Where is the ‘story’ in user stories?

There’s an old Jerry Weinberg quote:

“no matter what the problem is, it’s always a people problem”

which pretty much describes every project I’ve worked on over the years. Lately, I’ve particularly noticed that most of the tough problems evident on projects are more people or business problems than technology problems, which makes me think it’s worthwhile for me to continue my exploration of the business/user end of my list of software development roles.

BA = Business Analyst
UX = User Experience
ET = Exploratory Tester
TT = Technical Tester
Dev = Software Developer

In this vein, I’ve recently been trying to understand how to better articulate user stories, in that one day I’d love to work as a business analyst.

Most nights I read stories to my (almost) three year-old son as a nice way to end the day. Lately I have been making up my own impromptu stories to keep things interesting. I have really enjoyed making up stories on the spot; I think I’d be a good BA.

But thinking about user stories along with bedtime stories immediately raises a question: where is the ‘story’ in user stories?

Most user stories at work sound something like this: “As a user, I want to log onto the system, so that I can access my information”. What a shitty story! Sorry, but seriously, if I told this story to my two year old son, he’d die of boredom!

I’ve spent a fair amount of time reading about user stories but I still can’t find out why they’re actually called stories, because I don’t think they are actual stories:

An account of imaginary or real people and events told for entertainment: “an adventure story”.

The closest thing I have found to actual user stories is the concept of ‘soap opera‘ testing scenarios which outline implausible yet possible scenarios:

“A man (Chris Patterson) and his wife (Chris Patterson) want to take their kids (from previous marriages, Chris Patterson, a boy, and Chris Patterson, a girl) on a flight from San Francisco to Glasgow to San Jose (Costa Rica) to San Jose (California) back to San Francisco. He searches for flights by schedule. He’s a Super-Elite-Premium frequent flyer, but he doesn’t want the upgrade that the system automatically grants him so that he can sit with his wife and kids in economy class. He requires a kosher meal, his wife is halal, the boy is a vegetarian, and the girl is allergic to wheat. He has four pieces of luggage per person (including two pairs of skis, three sets of golf clubs, two 120 lb. dogs, and three overweight suitcases), where his frequent flyer plan allows him (but only him) to take up to four checked items, but the others can only take two each. He gets to the last step on the payment page before he realizes that he has confused San Jose (California) for San Jose (Costa Rica), so the order of the itinerary is wrong. The airline cancels the flight after it has accepted his bags, and reroutes him on a partner. The partner cancels the flight (after it has accepted the bags) to San Jose (California) so it reroutes him to another competitor, who cancels the flight (after accepting the bags) to San Jose (Costa Rica) and reroutes him to another partner, who goes bankrupt after it has accepted the bags for the San Francisco flight.”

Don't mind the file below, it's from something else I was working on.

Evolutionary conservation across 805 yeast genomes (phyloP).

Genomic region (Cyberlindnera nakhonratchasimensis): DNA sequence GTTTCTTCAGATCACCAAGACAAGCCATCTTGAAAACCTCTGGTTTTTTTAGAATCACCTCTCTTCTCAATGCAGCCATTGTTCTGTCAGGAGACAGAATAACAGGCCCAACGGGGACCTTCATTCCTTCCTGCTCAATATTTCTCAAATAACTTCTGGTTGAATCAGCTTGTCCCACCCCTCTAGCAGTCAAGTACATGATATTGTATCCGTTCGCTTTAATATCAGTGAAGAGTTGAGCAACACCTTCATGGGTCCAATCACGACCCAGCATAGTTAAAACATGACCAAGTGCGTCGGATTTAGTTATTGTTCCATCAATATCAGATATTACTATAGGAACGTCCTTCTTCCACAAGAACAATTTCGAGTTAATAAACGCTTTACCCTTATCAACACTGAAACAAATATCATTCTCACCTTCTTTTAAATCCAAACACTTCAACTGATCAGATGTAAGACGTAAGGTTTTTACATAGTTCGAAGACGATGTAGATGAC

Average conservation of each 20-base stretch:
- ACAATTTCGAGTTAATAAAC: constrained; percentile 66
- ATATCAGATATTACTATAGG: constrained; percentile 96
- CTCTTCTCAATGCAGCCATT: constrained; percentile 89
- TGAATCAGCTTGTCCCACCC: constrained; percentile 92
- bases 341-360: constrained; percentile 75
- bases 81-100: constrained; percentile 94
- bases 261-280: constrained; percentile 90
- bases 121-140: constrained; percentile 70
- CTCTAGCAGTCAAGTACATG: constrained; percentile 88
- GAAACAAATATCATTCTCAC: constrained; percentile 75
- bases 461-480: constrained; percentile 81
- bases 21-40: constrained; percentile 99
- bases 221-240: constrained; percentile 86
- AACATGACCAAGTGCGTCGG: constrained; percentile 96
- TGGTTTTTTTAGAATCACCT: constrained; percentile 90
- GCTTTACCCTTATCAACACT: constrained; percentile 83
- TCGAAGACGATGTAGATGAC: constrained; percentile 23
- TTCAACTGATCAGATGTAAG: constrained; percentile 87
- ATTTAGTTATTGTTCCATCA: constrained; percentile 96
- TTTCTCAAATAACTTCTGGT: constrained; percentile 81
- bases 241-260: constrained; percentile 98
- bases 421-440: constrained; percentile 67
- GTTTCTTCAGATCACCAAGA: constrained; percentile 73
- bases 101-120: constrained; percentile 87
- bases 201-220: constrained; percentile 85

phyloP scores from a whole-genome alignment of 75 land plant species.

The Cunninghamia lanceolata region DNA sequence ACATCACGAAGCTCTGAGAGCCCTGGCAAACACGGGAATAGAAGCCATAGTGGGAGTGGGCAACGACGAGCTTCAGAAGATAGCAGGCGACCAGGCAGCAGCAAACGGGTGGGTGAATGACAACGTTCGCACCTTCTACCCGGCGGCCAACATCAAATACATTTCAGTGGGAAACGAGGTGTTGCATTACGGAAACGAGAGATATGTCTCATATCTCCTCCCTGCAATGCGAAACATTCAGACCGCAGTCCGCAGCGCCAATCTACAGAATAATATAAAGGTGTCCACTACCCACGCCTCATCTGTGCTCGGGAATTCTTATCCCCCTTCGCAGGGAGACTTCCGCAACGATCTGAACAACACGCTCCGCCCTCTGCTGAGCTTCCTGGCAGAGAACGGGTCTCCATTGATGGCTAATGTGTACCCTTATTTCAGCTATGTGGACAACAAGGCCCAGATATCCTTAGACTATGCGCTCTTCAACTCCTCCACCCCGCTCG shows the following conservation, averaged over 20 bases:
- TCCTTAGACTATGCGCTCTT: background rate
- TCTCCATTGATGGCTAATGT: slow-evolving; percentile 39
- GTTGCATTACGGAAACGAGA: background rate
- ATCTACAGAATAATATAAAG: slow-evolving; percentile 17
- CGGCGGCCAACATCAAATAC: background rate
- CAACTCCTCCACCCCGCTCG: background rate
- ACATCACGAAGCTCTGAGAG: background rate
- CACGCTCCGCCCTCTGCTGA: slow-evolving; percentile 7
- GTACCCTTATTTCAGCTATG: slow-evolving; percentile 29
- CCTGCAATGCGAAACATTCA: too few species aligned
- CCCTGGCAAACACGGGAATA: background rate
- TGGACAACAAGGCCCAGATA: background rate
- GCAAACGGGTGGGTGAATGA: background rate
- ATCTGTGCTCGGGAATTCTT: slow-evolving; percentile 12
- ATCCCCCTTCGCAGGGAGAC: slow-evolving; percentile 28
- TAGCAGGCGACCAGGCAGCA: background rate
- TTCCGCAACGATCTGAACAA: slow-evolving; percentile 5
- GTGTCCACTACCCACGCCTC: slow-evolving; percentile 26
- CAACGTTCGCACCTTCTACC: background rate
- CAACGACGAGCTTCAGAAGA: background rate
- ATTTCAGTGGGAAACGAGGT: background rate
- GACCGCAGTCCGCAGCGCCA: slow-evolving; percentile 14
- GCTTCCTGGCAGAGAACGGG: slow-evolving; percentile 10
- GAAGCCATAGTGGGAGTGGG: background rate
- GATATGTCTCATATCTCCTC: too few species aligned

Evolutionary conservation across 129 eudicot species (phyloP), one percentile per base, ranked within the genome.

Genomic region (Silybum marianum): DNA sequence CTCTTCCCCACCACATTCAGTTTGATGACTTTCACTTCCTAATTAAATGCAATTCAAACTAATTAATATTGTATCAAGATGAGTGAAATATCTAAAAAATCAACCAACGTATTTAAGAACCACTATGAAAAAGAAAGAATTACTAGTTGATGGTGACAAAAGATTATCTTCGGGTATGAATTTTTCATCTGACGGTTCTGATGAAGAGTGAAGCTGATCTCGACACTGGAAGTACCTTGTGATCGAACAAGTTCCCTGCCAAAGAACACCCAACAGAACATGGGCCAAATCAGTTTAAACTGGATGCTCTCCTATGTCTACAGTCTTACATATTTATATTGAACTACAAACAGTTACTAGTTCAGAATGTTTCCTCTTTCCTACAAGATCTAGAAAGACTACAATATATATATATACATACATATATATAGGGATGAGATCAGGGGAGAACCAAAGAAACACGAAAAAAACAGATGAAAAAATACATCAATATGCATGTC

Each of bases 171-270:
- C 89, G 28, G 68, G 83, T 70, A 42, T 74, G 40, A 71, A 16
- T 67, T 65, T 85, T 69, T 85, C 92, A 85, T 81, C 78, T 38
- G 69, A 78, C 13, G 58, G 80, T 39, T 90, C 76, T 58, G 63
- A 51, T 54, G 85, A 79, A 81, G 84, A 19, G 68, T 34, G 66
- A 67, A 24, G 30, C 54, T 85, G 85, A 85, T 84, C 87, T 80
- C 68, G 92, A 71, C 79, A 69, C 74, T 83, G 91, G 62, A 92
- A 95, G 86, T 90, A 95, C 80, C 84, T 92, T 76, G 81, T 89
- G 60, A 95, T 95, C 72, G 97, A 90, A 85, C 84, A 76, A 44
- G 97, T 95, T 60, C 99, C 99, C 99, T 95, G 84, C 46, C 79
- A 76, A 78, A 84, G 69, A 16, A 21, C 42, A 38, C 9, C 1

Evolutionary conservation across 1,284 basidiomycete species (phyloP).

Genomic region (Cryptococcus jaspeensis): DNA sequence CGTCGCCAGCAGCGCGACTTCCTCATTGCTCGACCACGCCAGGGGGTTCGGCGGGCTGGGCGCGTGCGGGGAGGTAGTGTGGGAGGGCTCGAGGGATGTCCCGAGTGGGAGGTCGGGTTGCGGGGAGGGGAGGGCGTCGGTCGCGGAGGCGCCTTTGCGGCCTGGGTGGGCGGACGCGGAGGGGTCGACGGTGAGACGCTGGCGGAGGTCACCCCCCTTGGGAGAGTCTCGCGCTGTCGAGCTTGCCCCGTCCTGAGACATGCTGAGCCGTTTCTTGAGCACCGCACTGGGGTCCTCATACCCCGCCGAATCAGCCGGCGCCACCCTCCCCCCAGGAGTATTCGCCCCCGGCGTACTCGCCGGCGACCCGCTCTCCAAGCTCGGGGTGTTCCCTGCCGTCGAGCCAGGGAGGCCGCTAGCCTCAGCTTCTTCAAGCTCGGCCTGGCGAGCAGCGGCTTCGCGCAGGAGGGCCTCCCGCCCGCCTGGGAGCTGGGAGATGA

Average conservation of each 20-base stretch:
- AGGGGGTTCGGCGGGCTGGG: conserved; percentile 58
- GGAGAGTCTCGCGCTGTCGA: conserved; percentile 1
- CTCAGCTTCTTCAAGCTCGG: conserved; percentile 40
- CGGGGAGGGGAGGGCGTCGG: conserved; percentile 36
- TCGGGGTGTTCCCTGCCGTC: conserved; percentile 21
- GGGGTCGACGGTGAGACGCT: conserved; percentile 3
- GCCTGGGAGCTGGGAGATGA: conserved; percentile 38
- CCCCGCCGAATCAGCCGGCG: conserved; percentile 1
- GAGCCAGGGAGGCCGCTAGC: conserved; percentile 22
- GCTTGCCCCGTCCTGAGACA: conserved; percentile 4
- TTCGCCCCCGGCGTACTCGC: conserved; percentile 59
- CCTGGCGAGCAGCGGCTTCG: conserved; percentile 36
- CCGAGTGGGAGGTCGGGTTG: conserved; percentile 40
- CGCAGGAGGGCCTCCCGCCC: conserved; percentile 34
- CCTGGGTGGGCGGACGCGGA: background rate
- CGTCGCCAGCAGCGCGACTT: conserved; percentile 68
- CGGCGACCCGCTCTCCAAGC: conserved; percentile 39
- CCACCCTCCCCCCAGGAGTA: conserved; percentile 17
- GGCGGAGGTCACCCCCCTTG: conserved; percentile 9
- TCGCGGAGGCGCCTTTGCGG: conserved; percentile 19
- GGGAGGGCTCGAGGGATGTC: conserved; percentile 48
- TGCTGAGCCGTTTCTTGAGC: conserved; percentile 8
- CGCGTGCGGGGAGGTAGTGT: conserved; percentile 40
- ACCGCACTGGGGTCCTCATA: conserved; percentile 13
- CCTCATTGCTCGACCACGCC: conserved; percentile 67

~ Michael Bolton

Now that’s a real user story!

So, I think we have two choices on the user stories front. We can either make our user stories actually like real juicy stories, or at least start calling them something else!

Author: Alister Scott

Alister is an Excellence Wrangler for Automattic.

11 thoughts on “Where is the ‘story’ in user stories?”

  1. With this attitude you’d make a terrible BA :P
    Also, if we should start calling stories something else, I vote we call em “instructions” (to Devs)


  2. A story, pretty much by definition, includes such things as a setting, a sequence of events, and a conclusion. Something I too realized when making up stories for my daughter.